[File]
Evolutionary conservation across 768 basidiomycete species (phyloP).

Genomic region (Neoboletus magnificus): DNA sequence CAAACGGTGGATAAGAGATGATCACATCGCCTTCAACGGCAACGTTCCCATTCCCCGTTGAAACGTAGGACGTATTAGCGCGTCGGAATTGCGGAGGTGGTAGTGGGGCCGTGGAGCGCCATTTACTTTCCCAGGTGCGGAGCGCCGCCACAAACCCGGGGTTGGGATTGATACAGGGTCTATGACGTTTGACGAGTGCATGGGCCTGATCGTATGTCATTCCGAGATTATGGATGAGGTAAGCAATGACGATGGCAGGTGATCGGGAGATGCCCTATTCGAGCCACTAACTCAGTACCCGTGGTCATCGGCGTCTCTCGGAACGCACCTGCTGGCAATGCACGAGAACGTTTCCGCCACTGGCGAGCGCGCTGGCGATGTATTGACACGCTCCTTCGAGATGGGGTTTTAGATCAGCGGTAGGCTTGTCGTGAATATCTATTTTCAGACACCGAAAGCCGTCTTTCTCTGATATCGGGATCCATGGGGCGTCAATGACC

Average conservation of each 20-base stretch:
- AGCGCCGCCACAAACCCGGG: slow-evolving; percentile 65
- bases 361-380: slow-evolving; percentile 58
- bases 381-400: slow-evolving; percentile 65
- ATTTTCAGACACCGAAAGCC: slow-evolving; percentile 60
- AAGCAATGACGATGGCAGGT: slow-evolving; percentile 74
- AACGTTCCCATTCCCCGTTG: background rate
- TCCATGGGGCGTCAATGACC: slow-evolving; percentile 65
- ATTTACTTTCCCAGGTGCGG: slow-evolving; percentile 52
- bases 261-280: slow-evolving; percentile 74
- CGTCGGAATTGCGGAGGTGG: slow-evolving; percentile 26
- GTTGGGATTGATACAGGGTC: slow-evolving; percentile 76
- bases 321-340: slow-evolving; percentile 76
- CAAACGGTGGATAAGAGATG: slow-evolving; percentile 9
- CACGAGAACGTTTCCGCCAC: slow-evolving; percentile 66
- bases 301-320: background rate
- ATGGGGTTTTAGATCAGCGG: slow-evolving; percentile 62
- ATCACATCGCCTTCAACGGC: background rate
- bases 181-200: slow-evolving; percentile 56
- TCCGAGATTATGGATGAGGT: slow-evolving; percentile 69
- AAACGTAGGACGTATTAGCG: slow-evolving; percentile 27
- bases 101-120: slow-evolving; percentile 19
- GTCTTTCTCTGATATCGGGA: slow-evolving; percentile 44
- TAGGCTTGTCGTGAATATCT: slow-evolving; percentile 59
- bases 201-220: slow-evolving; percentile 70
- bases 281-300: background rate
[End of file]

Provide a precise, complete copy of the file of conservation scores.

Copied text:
Evolutionary conservation across 768 basidiomycete species (phyloP).

Genomic region (Neoboletus magnificus): DNA sequence CAAACGGTGGATAAGAGATGATCACATCGCCTTCAACGGCAACGTTCCCATTCCCCGTTGAAACGTAGGACGTATTAGCGCGTCGGAATTGCGGAGGTGGTAGTGGGGCCGTGGAGCGCCATTTACTTTCCCAGGTGCGGAGCGCCGCCACAAACCCGGGGTTGGGATTGATACAGGGTCTATGACGTTTGACGAGTGCATGGGCCTGATCGTATGTCATTCCGAGATTATGGATGAGGTAAGCAATGACGATGGCAGGTGATCGGGAGATGCCCTATTCGAGCCACTAACTCAGTACCCGTGGTCATCGGCGTCTCTCGGAACGCACCTGCTGGCAATGCACGAGAACGTTTCCGCCACTGGCGAGCGCGCTGGCGATGTATTGACACGCTCCTTCGAGATGGGGTTTTAGATCAGCGGTAGGCTTGTCGTGAATATCTATTTTCAGACACCGAAAGCCGTCTTTCTCTGATATCGGGATCCATGGGGCGTCAATGACC

Average conservation of each 20-base stretch:
- AGCGCCGCCACAAACCCGGG: slow-evolving; percentile 65
- bases 361-380: slow-evolving; percentile 58
- bases 381-400: slow-evolving; percentile 65
- ATTTTCAGACACCGAAAGCC: slow-evolving; percentile 60
- AAGCAATGACGATGGCAGGT: slow-evolving; percentile 74
- AACGTTCCCATTCCCCGTTG: background rate
- TCCATGGGGCGTCAATGACC: slow-evolving; percentile 65
- ATTTACTTTCCCAGGTGCGG: slow-evolving; percentile 52
- bases 261-280: slow-evolving; percentile 74
- CGTCGGAATTGCGGAGGTGG: slow-evolving; percentile 26
- GTTGGGATTGATACAGGGTC: slow-evolving; percentile 76
- bases 321-340: slow-evolving; percentile 76
- CAAACGGTGGATAAGAGATG: slow-evolving; percentile 9
- CACGAGAACGTTTCCGCCAC: slow-evolving; percentile 66
- bases 301-320: background rate
- ATGGGGTTTTAGATCAGCGG: slow-evolving; percentile 62
- ATCACATCGCCTTCAACGGC: background rate
- bases 181-200: slow-evolving; percentile 56
- TCCGAGATTATGGATGAGGT: slow-evolving; percentile 69
- AAACGTAGGACGTATTAGCG: slow-evolving; percentile 27
- bases 101-120: slow-evolving; percentile 19
- GTCTTTCTCTGATATCGGGA: slow-evolving; percentile 44
- TAGGCTTGTCGTGAATATCT: slow-evolving; percentile 59
- bases 201-220: slow-evolving; percentile 70
- bases 281-300: background rate